Va. Oct. 13, 1780. P. Muhlenburg, do. do. 1777. Moses Hazen,

June 29, 1781. George Clinton, N. Y. Mar. 25,1777. C. H. Williams, Md. May 9, 1782. Edward Hand, Penn. April 1, 1777. John Greaton, Ms. Jan. 7, 1783. Charles Scott, Va. do. 2, 1777. Rufus Putnam, do. do. 7, 1783. Jed. Huntington, Con. May 12, 1777. Elias Dayton, N. J. do. 7, 1783. John Stark, N. H. Oct. 4, 1777.

Major General Le Chevalier du Portail, Chief Engineer.
Major General Baron Steuben, Inspector General.
Colonel Walter Stewart, Inspector of the Northern Department.
Brigadier General Hand, Adjutant General.
Colonel Timothy Pickering, Quarter Master General.
John Cockran, Esq. Director General of Hospitals.
Thomas Edwards, Judge Advocate General
John Pierce, Esq. Paymaster General.

A TABLE showing the Force that Each of the Thirteen States supplied

for the Regular Army from 1775 to 1783, inclusive. [From Niles's Register, July 31, 1830.] Regulars.

Regulars. New Hampshire, 12,497. Delaware,

2,396. Massachusetts, 67,907. Maryland,

13,912 Rhode Island, 5,903. Virginia,

26,678. Connecticut, 31,939. North Carolina,

7,263. New York, 17,781. South Carolina,

6,417. New Jersey, 10,726. Georgia,

2,679, Pennsylvania,

25,678.

Total 231,791. The total number of Continental Troops, according to the statement in the “ Collections of the New Hampshire Historical Society," published in the first volume of this Almanac, was 231,971 ; Militia, 56,163.

Abstract of the Accounts of the respective States, for Expenses incurred

during the Revolutionary War, as allowed by the Commissioners who finally settled said Accounts.—[From Pitkin’s History of the U. States.]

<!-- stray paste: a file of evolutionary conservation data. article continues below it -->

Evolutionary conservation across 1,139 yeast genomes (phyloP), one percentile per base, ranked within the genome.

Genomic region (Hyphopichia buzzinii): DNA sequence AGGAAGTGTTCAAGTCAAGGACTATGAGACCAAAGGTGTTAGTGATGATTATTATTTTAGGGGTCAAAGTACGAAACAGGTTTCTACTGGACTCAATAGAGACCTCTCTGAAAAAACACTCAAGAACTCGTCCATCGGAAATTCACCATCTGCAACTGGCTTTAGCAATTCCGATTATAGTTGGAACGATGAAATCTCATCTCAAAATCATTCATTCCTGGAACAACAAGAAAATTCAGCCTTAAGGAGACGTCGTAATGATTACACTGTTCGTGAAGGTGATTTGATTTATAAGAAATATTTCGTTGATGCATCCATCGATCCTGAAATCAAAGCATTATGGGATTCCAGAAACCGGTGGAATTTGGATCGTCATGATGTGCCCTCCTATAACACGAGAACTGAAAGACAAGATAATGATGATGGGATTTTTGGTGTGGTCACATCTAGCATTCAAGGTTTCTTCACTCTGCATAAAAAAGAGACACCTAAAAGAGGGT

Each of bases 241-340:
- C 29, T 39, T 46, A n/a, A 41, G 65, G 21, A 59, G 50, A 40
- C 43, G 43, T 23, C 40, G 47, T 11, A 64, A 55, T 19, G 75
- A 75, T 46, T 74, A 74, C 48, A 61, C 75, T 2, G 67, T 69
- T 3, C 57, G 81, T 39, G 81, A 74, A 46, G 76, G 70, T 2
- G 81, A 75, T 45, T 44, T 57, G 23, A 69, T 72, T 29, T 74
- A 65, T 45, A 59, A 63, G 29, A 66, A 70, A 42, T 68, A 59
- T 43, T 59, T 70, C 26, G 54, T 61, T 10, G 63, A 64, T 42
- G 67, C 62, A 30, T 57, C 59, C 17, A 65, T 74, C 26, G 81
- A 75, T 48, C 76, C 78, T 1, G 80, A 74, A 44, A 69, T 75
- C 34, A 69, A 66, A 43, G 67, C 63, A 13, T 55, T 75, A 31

Sums charged
Sums allowed

for advances by Expendi- Balances Balances STATES. for Expendi

United States, tures ex- found due found due tures.

including the cluding all from the to the U.
assumption of advances. U.States. States.

State debts.
New Hampshire, $4,273,015 02 $1,082,954 02 $3,195,061 $ 75,055
Massachusetts,

17,964,613 03 6,258,830 03 11,705,733 1,248,801 Rhode Island,

3,782,974 46 1,977,609 46 1,805,366 299,611 Connecticut,

9,285,737 92 3,436,244 92 5,829,493 619,121 New York, 7,179,982 78 1,960,031 78 5,219,951

2,074,846 New Jersey,

5,342,770 52 1,343,321 52 3,999,449 49,030 Pennsylvania, 14,137,076 22 4,690,686 22 9,446,390

76,709 | Delaware, 839,319 98 229,898 98 609,421

612,428 Maryland, 7,568,145 38 1,592,631 38 5,975,514

151,640 Virginia, 19,085,981 51 3,803,416 51 15,282,865

100,879 North Carolina, 10,427,586 13 3,151,358 13 7,276,228

501,082 South Carolina, 11,523,299 29 5,780,264 29 5,743,035 1,205,978 Georgia,

2,993,800 86 1,415,329 96 1,578,472 19,998

Peyton Randolph,
Henry Middleton, *
Peyton Randolph,
John Hancock,
Henry Laurens,

III. PRESIDENTS OF CONGRESS

from 1774 to 1788.
From

Elected
Virginia,

September 5, 1774.
South Carolina, October 22, 1774.
Virginia,